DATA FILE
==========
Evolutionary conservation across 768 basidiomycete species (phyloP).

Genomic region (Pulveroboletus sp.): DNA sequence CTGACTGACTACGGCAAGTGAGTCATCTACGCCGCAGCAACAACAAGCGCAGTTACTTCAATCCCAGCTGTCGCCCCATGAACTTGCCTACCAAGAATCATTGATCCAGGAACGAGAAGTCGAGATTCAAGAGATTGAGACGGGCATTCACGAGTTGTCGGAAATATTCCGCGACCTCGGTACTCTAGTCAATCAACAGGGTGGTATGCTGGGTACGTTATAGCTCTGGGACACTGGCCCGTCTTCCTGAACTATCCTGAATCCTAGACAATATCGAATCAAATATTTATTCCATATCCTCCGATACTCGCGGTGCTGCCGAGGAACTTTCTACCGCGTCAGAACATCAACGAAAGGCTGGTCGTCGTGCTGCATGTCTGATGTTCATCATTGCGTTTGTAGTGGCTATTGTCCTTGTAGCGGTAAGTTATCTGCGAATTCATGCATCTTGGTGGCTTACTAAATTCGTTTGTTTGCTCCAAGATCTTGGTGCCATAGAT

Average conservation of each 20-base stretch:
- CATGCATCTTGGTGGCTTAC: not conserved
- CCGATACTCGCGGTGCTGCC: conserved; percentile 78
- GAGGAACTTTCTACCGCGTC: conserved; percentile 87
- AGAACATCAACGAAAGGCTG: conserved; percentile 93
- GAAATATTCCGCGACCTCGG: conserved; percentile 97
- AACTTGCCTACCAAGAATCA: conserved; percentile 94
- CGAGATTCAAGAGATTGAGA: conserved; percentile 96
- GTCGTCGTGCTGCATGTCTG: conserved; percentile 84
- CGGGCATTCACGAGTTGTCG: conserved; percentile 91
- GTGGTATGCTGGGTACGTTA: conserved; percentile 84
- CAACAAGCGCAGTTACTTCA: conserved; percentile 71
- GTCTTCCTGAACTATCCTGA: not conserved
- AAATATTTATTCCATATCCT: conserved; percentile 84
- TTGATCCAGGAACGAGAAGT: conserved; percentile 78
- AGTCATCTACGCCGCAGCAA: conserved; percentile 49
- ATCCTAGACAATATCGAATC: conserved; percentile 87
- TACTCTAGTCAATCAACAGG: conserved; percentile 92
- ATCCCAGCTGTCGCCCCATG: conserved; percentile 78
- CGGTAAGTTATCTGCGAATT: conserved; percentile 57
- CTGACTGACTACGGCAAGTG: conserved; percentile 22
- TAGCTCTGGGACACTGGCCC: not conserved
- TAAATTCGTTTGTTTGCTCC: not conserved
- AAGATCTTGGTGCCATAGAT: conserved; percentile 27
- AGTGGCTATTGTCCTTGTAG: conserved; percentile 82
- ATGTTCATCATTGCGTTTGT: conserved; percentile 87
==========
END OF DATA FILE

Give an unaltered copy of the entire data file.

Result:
Evolutionary conservation across 768 basidiomycete species (phyloP).

Genomic region (Pulveroboletus sp.): DNA sequence CTGACTGACTACGGCAAGTGAGTCATCTACGCCGCAGCAACAACAAGCGCAGTTACTTCAATCCCAGCTGTCGCCCCATGAACTTGCCTACCAAGAATCATTGATCCAGGAACGAGAAGTCGAGATTCAAGAGATTGAGACGGGCATTCACGAGTTGTCGGAAATATTCCGCGACCTCGGTACTCTAGTCAATCAACAGGGTGGTATGCTGGGTACGTTATAGCTCTGGGACACTGGCCCGTCTTCCTGAACTATCCTGAATCCTAGACAATATCGAATCAAATATTTATTCCATATCCTCCGATACTCGCGGTGCTGCCGAGGAACTTTCTACCGCGTCAGAACATCAACGAAAGGCTGGTCGTCGTGCTGCATGTCTGATGTTCATCATTGCGTTTGTAGTGGCTATTGTCCTTGTAGCGGTAAGTTATCTGCGAATTCATGCATCTTGGTGGCTTACTAAATTCGTTTGTTTGCTCCAAGATCTTGGTGCCATAGAT

Average conservation of each 20-base stretch:
- CATGCATCTTGGTGGCTTAC: not conserved
- CCGATACTCGCGGTGCTGCC: conserved; percentile 78
- GAGGAACTTTCTACCGCGTC: conserved; percentile 87
- AGAACATCAACGAAAGGCTG: conserved; percentile 93
- GAAATATTCCGCGACCTCGG: conserved; percentile 97
- AACTTGCCTACCAAGAATCA: conserved; percentile 94
- CGAGATTCAAGAGATTGAGA: conserved; percentile 96
- GTCGTCGTGCTGCATGTCTG: conserved; percentile 84
- CGGGCATTCACGAGTTGTCG: conserved; percentile 91
- GTGGTATGCTGGGTACGTTA: conserved; percentile 84
- CAACAAGCGCAGTTACTTCA: conserved; percentile 71
- GTCTTCCTGAACTATCCTGA: not conserved
- AAATATTTATTCCATATCCT: conserved; percentile 84
- TTGATCCAGGAACGAGAAGT: conserved; percentile 78
- AGTCATCTACGCCGCAGCAA: conserved; percentile 49
- ATCCTAGACAATATCGAATC: conserved; percentile 87
- TACTCTAGTCAATCAACAGG: conserved; percentile 92
- ATCCCAGCTGTCGCCCCATG: conserved; percentile 78
- CGGTAAGTTATCTGCGAATT: conserved; percentile 57
- CTGACTGACTACGGCAAGTG: conserved; percentile 22
- TAGCTCTGGGACACTGGCCC: not conserved
- TAAATTCGTTTGTTTGCTCC: not conserved
- AAGATCTTGGTGCCATAGAT: conserved; percentile 27
- AGTGGCTATTGTCCTTGTAG: conserved; percentile 82
- ATGTTCATCATTGCGTTTGT: conserved; percentile 87